(Photo by Tyler Brown)
(Photo by Tyler Brown) Weber State University’s Center for Diversity and Unity hosted “Transgender Kids . . . What?” as part of its Taboo Talks series. The panelists were (left to right) Joshua White, Rachel Heller, Marion Edmonds and Parrilla de Kokal.

Weber State University’s LGBT Resources and Gay-Straight Alliance presented Transgender Equality Awareness Week, a national movement to bring awareness to the transgender community, throughout the week of Nov. 18-22.

WSU’s Transgender Equality Awareness Week aimed to help more students understand the transgender community. Events of the week included a discussion of the book “Luna” by Julie Anne Peters as part of the monthly LGBT book club, a screening of the documentary “Becoming Chaz” and a training session with LGBT advocate Karlee Berezay about the basics of understanding trans* life.

Nov. 20 marked the Transgender Day of Remembrance, a day dedicated to remembering those who have been killed as a result of transgender hate crimes. A display was put up in the Shepherd Union Atrium at the beginning of the week to commemorate lives that have been taken.

WSU’s Center for Diversity and Unity hosted “Transgender Kids . . . What?” as part of its Taboo Talks series. The panelists were Joshua White, WSU freshman and member of the Wildcat GSA; Rachel Heller, a transgender woman from Centerville who works as an engineer on Hill Air Force Base; Marion Edmonds, director of LGBT youth-oriented Ogden OUTreach; and WSU psychology professor Parrilla de Kokal.

“Sex refers to biologically what you are, and gender refers to a biological construction in terms of the roles that they play,” de Kokal said. “I think what we’re taught when we’re younger is that people can be two things: either male or female. You’re either XX or XY, and that’s the end of the story . . . but the reality is that it’s not dichotomous. It’s more of a spectrum.”

Amy Pittman, Common Grounds chair for the Center for Diversity and Unity, asked the panel how someone would know he or she was transgender.

“How does someone know that they’re not?” Edmonds said. “That question kind of assumes that there’s normal and there’s not normal, and when did you realize you weren’t?” Edmonds went on to explain that gender identity and sexual orientation is not a choice, but rather something that someone inherently is.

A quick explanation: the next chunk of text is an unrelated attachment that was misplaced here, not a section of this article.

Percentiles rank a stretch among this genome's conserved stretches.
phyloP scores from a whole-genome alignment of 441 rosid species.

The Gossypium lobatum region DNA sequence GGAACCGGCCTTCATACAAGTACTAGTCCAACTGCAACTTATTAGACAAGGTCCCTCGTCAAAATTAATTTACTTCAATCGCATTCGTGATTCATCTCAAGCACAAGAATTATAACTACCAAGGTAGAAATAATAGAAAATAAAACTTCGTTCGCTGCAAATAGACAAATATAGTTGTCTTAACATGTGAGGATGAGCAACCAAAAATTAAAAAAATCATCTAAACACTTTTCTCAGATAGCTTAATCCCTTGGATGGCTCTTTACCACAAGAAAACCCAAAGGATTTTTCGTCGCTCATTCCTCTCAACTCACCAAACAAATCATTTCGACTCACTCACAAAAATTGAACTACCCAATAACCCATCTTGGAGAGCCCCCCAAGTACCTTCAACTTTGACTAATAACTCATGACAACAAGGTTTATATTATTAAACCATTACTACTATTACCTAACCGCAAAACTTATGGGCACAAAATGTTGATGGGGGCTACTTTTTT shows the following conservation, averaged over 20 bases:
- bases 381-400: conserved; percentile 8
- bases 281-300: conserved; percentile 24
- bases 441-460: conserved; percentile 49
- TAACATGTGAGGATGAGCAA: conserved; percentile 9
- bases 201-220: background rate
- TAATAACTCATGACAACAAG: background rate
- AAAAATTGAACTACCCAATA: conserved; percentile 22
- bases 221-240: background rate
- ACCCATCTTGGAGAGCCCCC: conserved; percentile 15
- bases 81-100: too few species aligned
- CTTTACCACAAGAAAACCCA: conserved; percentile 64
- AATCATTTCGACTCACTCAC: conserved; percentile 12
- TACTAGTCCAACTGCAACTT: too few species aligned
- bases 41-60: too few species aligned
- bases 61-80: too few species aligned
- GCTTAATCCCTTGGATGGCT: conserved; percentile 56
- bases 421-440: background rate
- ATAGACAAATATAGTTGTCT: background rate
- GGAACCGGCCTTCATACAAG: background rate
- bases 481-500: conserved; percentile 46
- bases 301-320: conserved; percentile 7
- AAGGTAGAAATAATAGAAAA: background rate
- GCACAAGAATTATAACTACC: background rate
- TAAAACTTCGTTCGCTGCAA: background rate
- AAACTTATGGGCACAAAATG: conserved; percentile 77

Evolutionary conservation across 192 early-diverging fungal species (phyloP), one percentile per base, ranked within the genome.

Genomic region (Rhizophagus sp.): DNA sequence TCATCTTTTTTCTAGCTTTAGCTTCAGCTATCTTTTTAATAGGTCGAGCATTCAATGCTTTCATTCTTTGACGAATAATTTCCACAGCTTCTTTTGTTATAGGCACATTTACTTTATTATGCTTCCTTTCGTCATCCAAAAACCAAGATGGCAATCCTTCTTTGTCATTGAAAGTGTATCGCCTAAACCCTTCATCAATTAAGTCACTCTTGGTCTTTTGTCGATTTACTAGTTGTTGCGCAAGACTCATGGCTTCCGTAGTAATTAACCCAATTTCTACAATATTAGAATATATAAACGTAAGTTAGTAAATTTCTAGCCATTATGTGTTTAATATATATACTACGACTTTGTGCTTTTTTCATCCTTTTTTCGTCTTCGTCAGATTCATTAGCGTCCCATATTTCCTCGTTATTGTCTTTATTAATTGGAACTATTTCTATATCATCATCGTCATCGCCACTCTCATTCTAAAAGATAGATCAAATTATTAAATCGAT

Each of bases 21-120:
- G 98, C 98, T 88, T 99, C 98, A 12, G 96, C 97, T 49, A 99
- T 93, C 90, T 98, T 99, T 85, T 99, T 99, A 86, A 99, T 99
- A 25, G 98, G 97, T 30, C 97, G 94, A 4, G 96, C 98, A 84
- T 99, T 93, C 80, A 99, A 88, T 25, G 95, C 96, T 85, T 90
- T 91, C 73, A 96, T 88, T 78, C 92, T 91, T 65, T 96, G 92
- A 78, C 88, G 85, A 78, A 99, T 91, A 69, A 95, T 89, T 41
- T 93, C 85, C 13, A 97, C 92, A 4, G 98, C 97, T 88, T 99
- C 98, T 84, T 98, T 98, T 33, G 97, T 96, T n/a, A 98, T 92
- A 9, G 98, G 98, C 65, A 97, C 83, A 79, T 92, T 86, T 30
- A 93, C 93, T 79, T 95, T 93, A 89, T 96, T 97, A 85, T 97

“The term I really prefer is ‘gender-nonconforming’, because that just means you’re outside the norms, but it doesn’t try to place you in a box for where you are,” Heller said.

According to the National Center for Transgender Equality, transgender individuals are those whose gender identity (the internal sense of being male, female or other), expression or behavior is different from those generally associated with their assigned sex at birth.

Based on a 2011 study conducted by the Williams Institute of Law at the University of California, Los Angeles, about 0.3 percent (roughly 700,000 citizens) of the United States’ population identifies as transgender.

“I think it’s interesting that we’ve assigned a stigma to the genders . . . kids don’t have a concept of what fits in each category,” White said. “They see what they like, and they take it.”

The Employment Non-Discrimination Act, a bill that bans discrimination in the workplace based on a person’s sexual orientation or gender identity, recently became the first transgender employment non-discrimination bill in history to pass through the U.S. Senate. Though it has yet to be voted on in the House, the bill demonstrates a change in public awareness and acceptance of LGBT people.

“I think another thing to keep in mind is that it’s a process,” said de Kokal. “When you’re little, you’re not sexually oriented. That’s kind of a foreign concept. We tell you what’s appropriate or inappropriate to play with based on what we think you are. But you don’t come in having a sense of that, and there isn’t a specific age you must ‘know’ by. It’s a developmental process.”

Heller said she believes that in the coming years, someone being transgender will become less of a trait that is noticed immediately, comparing transgender people to those of mixed race. “You recognize that’s not something that should be a defining feature of someone,” she said. “If you ask me to write down the top five things that (I believe define me), being transgender is not one of them.”

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